In the days leading up to Independence Day, members of the Arkansas House of Representatives were reminded not only of the significance of the founding of our country but we were also given a lesson in the history of our state.

This week, due to ongoing construction in our House Chamber, we held an Extraordinary Session in the Old State House Museum. The museum once served as our State Capitol building and is now is the oldest standing State Capitol west of the Mississippi.

Not only were we the first members to pass legislation in the Old State House in over 100 years, but we advanced measures that will have an economic impact on the immediate future of our state.

Governor Beebe called for the session to address rising costs of teacher’s insurance premiums, prison overcrowding, and confusion surrounding what kind of games are allowed under our state’s lottery.

Without addressing health insurance, our teachers and school staff would have been facing a 35% increase in premiums this year.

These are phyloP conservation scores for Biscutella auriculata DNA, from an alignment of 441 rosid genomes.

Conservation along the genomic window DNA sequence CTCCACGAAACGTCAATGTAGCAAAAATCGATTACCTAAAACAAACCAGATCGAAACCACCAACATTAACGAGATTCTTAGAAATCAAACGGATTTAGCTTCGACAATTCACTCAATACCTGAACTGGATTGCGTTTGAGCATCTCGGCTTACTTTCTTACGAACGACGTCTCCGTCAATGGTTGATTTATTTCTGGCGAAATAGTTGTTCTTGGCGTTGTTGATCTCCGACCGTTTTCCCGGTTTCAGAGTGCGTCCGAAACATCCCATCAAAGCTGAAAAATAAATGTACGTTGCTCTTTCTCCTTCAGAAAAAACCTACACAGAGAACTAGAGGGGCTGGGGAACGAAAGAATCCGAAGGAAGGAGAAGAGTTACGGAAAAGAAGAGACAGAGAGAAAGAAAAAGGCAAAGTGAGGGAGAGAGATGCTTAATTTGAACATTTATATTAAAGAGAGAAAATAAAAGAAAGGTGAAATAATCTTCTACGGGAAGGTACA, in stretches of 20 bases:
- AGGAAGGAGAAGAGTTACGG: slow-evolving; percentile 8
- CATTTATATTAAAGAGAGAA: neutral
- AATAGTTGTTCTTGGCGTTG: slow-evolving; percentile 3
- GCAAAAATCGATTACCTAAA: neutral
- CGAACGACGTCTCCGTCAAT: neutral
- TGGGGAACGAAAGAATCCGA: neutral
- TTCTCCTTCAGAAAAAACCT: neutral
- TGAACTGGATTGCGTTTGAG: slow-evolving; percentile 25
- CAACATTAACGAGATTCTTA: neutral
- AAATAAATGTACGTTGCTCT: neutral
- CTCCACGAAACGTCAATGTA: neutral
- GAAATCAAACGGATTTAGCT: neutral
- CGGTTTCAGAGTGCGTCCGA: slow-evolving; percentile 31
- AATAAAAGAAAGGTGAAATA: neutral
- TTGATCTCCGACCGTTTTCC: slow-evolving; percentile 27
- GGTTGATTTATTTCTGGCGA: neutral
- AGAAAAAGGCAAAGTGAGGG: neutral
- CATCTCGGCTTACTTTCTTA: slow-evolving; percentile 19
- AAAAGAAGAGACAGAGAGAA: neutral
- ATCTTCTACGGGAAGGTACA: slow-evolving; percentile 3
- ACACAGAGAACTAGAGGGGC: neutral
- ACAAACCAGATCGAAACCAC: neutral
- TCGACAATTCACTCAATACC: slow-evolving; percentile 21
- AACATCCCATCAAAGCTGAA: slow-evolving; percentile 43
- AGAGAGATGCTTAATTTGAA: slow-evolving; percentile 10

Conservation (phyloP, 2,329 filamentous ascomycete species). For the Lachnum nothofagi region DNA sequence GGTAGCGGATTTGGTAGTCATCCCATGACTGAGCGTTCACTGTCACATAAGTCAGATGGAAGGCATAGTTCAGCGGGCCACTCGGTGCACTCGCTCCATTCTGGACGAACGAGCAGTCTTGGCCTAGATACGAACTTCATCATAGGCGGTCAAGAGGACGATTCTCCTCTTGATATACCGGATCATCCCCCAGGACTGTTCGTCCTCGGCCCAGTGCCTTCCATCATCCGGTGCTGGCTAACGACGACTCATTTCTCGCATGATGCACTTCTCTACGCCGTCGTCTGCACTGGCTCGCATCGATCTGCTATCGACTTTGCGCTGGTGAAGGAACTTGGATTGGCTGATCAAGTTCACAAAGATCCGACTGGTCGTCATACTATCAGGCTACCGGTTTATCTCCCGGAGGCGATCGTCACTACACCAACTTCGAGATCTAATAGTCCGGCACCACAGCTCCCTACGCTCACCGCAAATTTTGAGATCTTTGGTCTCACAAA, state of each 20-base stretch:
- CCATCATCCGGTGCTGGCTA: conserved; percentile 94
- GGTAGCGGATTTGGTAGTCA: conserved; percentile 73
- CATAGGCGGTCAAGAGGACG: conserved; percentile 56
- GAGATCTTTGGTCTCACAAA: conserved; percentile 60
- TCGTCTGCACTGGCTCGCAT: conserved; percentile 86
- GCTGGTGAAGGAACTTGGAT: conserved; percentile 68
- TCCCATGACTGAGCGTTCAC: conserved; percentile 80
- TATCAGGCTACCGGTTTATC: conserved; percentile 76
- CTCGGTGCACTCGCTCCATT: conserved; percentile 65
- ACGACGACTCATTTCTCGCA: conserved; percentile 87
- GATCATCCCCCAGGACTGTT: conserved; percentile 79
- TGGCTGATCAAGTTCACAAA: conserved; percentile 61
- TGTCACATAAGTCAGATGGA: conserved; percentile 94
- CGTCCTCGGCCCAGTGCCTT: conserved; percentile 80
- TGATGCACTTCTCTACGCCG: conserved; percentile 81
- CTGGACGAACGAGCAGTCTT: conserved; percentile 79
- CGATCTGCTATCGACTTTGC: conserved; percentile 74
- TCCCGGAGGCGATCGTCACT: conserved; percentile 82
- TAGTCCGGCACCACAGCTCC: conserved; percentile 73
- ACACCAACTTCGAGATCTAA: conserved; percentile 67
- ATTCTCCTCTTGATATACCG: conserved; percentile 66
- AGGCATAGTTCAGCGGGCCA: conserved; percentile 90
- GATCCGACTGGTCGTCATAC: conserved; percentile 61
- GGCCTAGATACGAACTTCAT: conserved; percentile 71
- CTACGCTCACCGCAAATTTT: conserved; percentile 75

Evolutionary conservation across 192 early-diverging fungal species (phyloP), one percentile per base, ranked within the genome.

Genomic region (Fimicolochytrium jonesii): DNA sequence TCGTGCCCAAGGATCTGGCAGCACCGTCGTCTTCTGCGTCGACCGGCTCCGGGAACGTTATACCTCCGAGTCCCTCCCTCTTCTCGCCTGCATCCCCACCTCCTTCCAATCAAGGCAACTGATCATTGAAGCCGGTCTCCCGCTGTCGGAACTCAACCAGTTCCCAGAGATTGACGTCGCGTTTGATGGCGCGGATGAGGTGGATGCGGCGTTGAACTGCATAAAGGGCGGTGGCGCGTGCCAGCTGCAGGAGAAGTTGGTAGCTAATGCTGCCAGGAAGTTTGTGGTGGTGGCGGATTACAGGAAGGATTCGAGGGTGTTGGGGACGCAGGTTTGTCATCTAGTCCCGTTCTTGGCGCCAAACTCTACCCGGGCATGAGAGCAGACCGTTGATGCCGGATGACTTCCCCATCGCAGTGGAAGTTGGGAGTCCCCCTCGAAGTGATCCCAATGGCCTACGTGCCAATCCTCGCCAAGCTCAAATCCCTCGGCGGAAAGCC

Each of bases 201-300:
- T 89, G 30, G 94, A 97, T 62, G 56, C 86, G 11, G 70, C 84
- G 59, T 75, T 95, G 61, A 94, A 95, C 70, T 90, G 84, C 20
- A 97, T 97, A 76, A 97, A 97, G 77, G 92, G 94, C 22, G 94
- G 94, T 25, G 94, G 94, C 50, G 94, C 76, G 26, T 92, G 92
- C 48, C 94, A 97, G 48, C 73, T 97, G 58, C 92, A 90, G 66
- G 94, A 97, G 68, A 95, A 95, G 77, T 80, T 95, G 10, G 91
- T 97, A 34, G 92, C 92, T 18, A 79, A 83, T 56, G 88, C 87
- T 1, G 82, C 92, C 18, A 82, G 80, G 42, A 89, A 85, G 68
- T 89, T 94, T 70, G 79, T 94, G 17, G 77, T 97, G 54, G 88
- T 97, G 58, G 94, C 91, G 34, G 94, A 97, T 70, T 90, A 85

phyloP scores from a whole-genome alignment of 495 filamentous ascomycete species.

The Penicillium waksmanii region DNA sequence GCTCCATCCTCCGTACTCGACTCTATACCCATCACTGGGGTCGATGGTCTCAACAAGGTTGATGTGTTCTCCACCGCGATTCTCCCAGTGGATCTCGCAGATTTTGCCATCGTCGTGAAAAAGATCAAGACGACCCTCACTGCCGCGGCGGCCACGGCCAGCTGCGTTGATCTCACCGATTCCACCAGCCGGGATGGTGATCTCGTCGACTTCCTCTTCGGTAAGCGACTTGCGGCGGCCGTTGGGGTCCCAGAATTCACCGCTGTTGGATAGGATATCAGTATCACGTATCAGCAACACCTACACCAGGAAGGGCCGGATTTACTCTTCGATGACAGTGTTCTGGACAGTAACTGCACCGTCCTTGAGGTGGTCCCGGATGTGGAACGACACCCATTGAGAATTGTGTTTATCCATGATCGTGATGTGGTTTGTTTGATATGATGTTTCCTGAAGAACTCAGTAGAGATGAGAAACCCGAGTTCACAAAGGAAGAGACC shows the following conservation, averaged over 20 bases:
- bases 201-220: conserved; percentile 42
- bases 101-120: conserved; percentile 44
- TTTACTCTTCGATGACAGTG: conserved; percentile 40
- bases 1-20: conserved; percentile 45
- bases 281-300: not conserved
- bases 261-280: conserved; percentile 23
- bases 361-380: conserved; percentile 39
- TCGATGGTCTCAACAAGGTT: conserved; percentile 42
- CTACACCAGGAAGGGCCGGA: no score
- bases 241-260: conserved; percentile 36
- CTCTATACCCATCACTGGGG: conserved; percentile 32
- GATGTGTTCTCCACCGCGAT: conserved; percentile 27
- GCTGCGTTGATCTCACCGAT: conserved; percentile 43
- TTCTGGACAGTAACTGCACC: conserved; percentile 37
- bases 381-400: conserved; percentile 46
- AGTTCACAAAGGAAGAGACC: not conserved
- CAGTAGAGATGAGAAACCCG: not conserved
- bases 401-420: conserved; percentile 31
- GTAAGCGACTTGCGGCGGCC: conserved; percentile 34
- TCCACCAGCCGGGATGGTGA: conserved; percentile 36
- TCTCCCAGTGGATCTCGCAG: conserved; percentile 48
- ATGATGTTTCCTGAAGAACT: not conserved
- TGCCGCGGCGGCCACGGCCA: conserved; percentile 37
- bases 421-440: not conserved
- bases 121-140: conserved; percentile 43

A task force has been working several months to find a solution. Included in a package of bills were measures to save the program over $5 million by eliminating eligibility to part time employees. It was stated by the sponsor of the bill that the majority of these employees will be eligible for coverage either under the Private Option or the Health Care Exchange.

Another change to the teacher’s insurance program addresses eligibility of spouses of participants. If spouses are offered coverage by their employer, he or she will no longer be eligible for coverage on the state offered plan.

We also voted to increase spending to the Department of Correction this year by $6 million. This money will be used to fund 600 additional prison beds to alleviate prison overcrowding and overcrowding in our county jails.

And lastly, we passed a bill which would delay the start of any multi-draw screen based lottery games until March 13, 2015. Screen based games include keno and bingo.

Some legislators felt the expansion of the lottery to include those games went beyond what voters intended when they voted on a constitutional amendment to begin a state-wide lottery.

Lottery officials have predicted screen based games could create millions more for college scholarships.

The bill that passed is a compromise which will allow legislators more time to study the issue and address it in the next Regular Session.

If you would like to review testimony on the bills and watch the historic session inside the Old State House visit our video library at